On Friday, I headed up north to Sunnyvale in the San Jose area for another show. We arrived around 4pm, with plenty of daylight left to go explore the area. Since I am a food/brew research-aholic, I’d already found the place to explore, just minutes from the hotel.
Rabbit’s Foot Meadery. Ora and I arrived at this unassuming building, wedged in the middle of a business district, and parked our gigantic van on the street (the parking lot is quite dainty). I didn’t get a picture of the building or entrance, so let me paint you a picture with words: Once we found the tinted glass door, we walked into a cozy, inviting space. The tasting room consists of a long bar, one slightly tattered fabric chair in the corner and a dartboard hanging unnoticed on the wall. Seeing that it was Friday night, the place was relatively full, and had the slightly stale smell of sweat and sugar. Not the most appealing, but that’s what you get for visiting an extremely popular local brewery on a Friday night.
We stepped up to the bar, hung our purses on the handy hooks that were hiding underneath, and were greeted by Mark, the friendly and knowledgeable Australian wearing a Utilikilt. He is my hero.
Although he was incredibly busy, Mark immediately started us off with a tasting, free of charge. All of their products, except for the port, is made onsite.
First was the original Sweet Mead. Mead is a honey wine made from water, fresh honey and yeast. It’s possibly the easiest “brew” that you can make: Heat some water, add honey and stir, then reduce it to 70-75 degrees, pitch the yeast and wait. I’m tempted to get a mini carboy just to give it a try!
After we tasted the sweet mead and the raspberry mead, Mark moved on to the Melia – an ice wine. This and the sweet mead were my personal favorites. They taste light and flowery, not syrupy sweet like I expected. The raspberry mead was a little too acidic for my taste. Apparently, I’m a purist.
We moved on to the ciders next. Pear and raspberry were the ciders on tap, and while I absolutely LOVE their black cherry cider that I’ve tried from BevMo (the one place they distribute to in my area), the pear and raspberry tasted very light and almost bland.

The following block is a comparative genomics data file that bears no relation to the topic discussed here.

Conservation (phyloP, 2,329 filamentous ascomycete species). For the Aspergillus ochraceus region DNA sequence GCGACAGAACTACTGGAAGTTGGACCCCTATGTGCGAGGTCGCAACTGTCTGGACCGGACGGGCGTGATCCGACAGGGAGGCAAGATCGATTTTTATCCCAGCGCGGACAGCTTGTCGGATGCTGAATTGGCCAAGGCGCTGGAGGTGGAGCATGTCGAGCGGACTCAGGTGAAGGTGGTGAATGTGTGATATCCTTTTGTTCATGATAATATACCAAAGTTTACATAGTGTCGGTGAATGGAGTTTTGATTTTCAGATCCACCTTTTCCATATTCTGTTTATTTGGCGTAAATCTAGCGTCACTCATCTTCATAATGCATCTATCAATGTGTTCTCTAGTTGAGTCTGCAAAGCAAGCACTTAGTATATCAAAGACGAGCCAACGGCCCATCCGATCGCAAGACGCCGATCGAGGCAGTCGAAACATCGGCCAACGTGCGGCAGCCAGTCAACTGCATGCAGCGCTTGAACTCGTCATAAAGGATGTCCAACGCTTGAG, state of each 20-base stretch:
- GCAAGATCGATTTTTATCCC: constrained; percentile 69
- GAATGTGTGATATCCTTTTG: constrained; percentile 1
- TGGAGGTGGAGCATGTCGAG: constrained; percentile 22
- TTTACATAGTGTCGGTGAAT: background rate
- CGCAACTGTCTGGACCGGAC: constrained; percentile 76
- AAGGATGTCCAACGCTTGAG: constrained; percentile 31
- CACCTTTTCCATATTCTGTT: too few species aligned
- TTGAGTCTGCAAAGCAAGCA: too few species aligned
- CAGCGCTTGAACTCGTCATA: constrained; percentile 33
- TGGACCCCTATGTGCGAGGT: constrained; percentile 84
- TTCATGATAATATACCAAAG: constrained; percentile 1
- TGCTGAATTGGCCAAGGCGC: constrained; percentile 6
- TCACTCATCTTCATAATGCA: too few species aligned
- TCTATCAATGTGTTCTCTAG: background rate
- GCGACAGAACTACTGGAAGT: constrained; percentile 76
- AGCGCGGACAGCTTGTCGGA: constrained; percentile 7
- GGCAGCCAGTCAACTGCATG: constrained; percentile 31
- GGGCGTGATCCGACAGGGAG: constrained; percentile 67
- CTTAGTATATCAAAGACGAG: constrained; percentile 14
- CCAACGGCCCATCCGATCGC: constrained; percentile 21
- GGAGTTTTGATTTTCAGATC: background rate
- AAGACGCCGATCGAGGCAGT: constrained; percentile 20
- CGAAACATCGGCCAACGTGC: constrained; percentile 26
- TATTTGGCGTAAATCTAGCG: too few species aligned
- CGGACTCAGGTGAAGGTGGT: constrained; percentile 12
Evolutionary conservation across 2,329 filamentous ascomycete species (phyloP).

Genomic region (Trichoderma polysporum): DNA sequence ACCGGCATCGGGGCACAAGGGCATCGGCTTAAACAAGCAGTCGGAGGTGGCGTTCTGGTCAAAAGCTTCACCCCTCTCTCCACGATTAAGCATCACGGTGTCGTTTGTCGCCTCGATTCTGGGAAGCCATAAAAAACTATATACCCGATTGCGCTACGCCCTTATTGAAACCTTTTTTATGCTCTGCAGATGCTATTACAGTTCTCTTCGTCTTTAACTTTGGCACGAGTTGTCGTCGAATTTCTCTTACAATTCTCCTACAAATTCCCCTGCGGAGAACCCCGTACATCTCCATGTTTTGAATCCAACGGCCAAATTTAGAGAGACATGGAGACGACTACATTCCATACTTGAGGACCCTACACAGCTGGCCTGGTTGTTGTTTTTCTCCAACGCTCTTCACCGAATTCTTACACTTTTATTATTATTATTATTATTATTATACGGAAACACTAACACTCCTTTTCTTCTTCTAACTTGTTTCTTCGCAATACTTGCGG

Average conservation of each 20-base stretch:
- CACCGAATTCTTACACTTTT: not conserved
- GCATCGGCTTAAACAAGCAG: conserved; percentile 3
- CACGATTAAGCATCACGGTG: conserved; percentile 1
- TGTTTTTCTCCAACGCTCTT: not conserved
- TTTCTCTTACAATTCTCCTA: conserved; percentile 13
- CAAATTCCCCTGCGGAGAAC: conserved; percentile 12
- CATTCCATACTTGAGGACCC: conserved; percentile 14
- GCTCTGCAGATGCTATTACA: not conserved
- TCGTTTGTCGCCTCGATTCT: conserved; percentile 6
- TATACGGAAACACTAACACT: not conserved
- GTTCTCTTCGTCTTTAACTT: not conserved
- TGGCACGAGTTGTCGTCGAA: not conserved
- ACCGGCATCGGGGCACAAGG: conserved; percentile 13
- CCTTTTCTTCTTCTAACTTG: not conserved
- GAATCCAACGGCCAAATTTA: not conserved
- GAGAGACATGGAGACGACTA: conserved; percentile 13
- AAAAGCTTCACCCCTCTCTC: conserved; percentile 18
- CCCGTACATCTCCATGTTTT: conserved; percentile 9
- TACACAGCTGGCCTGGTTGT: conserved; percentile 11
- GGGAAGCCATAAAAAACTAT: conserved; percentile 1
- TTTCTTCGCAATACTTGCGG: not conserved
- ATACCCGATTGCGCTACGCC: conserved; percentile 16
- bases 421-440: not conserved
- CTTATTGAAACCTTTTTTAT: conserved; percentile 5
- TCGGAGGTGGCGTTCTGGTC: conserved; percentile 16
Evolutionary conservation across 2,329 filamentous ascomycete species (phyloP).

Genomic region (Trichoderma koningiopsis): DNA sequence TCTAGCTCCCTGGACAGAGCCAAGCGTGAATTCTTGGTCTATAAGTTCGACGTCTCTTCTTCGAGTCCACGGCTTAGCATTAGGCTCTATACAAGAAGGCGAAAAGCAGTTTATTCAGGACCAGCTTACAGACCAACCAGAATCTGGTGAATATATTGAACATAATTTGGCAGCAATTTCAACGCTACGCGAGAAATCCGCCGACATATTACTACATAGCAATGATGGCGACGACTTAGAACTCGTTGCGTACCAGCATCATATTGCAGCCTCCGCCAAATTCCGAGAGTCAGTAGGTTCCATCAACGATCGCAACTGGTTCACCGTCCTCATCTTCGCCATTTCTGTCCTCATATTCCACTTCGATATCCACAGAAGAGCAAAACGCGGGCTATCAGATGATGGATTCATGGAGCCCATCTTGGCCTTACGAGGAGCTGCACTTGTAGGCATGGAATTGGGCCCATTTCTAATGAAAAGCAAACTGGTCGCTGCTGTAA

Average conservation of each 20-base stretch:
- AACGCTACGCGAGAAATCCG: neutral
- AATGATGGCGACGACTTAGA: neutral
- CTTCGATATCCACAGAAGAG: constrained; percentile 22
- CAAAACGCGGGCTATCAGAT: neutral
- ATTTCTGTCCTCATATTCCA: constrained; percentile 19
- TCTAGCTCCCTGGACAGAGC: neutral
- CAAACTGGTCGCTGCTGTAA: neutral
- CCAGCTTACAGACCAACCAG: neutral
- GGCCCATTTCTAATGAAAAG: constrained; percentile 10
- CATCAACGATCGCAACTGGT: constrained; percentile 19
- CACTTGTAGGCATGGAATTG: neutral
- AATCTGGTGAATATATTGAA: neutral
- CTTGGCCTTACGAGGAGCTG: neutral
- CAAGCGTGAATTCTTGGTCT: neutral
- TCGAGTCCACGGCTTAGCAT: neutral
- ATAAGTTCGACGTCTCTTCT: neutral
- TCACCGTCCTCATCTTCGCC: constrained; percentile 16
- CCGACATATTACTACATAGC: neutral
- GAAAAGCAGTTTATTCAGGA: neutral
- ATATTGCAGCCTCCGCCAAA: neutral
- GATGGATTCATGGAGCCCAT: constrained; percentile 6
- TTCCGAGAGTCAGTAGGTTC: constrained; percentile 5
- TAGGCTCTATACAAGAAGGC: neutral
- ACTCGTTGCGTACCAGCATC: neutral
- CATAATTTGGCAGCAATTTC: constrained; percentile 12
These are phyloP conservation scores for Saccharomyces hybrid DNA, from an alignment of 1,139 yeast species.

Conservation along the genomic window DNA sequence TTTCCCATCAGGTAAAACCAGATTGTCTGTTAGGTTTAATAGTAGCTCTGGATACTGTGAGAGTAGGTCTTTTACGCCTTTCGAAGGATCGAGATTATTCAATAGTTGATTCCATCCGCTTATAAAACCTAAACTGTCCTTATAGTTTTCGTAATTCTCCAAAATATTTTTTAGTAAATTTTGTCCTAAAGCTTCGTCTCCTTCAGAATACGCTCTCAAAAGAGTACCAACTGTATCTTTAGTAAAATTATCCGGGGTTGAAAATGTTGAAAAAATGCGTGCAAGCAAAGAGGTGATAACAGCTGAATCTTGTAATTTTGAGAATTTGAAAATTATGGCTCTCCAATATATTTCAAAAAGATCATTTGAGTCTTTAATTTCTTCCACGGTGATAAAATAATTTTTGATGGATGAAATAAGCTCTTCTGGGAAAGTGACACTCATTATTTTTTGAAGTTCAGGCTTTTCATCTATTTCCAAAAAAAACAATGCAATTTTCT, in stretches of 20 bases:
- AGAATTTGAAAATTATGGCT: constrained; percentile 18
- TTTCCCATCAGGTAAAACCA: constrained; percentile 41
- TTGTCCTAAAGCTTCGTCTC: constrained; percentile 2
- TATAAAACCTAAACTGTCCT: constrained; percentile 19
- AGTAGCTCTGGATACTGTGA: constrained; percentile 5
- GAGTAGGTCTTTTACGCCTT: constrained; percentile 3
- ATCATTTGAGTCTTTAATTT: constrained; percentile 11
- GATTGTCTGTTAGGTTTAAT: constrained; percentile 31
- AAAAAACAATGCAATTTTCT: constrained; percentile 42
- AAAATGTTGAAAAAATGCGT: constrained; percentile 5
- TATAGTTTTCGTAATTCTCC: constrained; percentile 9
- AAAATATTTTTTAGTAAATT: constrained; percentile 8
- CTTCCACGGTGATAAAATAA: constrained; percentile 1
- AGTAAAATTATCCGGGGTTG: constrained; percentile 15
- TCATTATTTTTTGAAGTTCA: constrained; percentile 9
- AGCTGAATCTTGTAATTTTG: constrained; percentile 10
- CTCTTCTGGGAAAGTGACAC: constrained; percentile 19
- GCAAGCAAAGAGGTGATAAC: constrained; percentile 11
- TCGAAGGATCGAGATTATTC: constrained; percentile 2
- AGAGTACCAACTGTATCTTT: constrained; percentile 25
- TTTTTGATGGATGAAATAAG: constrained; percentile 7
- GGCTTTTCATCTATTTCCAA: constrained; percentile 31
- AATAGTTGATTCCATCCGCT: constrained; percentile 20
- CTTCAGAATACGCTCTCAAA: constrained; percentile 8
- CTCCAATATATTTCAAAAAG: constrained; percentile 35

BEER! We tried four of their beers on tap.
First was their Biere De Miele. This is a VERY light golden ale that has honey added to the boil in addition to the malts. A good beer, but as I said before, VERY light.
The Honey Red came next. I wouldn’t quite call this a RED persay, but it had quite a bit more malty flavor and a hint of more hops. My personal favorite was their Diabhal (not pictured thanks to blur) – a Belgian-style ale made with rock candy. We liked it so much that we ordered a full glass post-tasting. After that came their stout (also not pictured)- a rich, full-bodied stout that tasted very toasty and full of coffee.
Finally – the Chocolate Raspberry Love. This port is POTENT. I could actually smell and taste the chocolate coming through the alcohol. I don’t have much experience with ports, but this one was very tasty. More than this taster would have been too sweet and overpowering to handle.
I came home with a bottle of their original Sweet Mead to share. Well, MAYBE I’ll share it… It’s pretty freakin’ good…
A BIG thank you to Mark for being so willing to answer all of my questions about the process, history and brewery!
One Response to Rabbit’s Foot Meadery
When I first started making my own brews I actually started with mead. Mead was very hard to find at the time in my area and I had always been interested in it. I then progressed to ciders, beers, fruit wines and everything in between but mead is still one of my favorites. If you’re serious about starting to ferment mead I only have a little advice. First, be patient. I didn’t realize how long it would take to mature. A year at the least IMO. Second, honey is almost all simple sugars so it is going to ferment DRY unless you add unfermentables, push past the alcohol tolerance of the yeast or stabilize and back-sweeten.
Best of luck whatever you do. I’m new to the blog but I’ll be keeping an eye on it.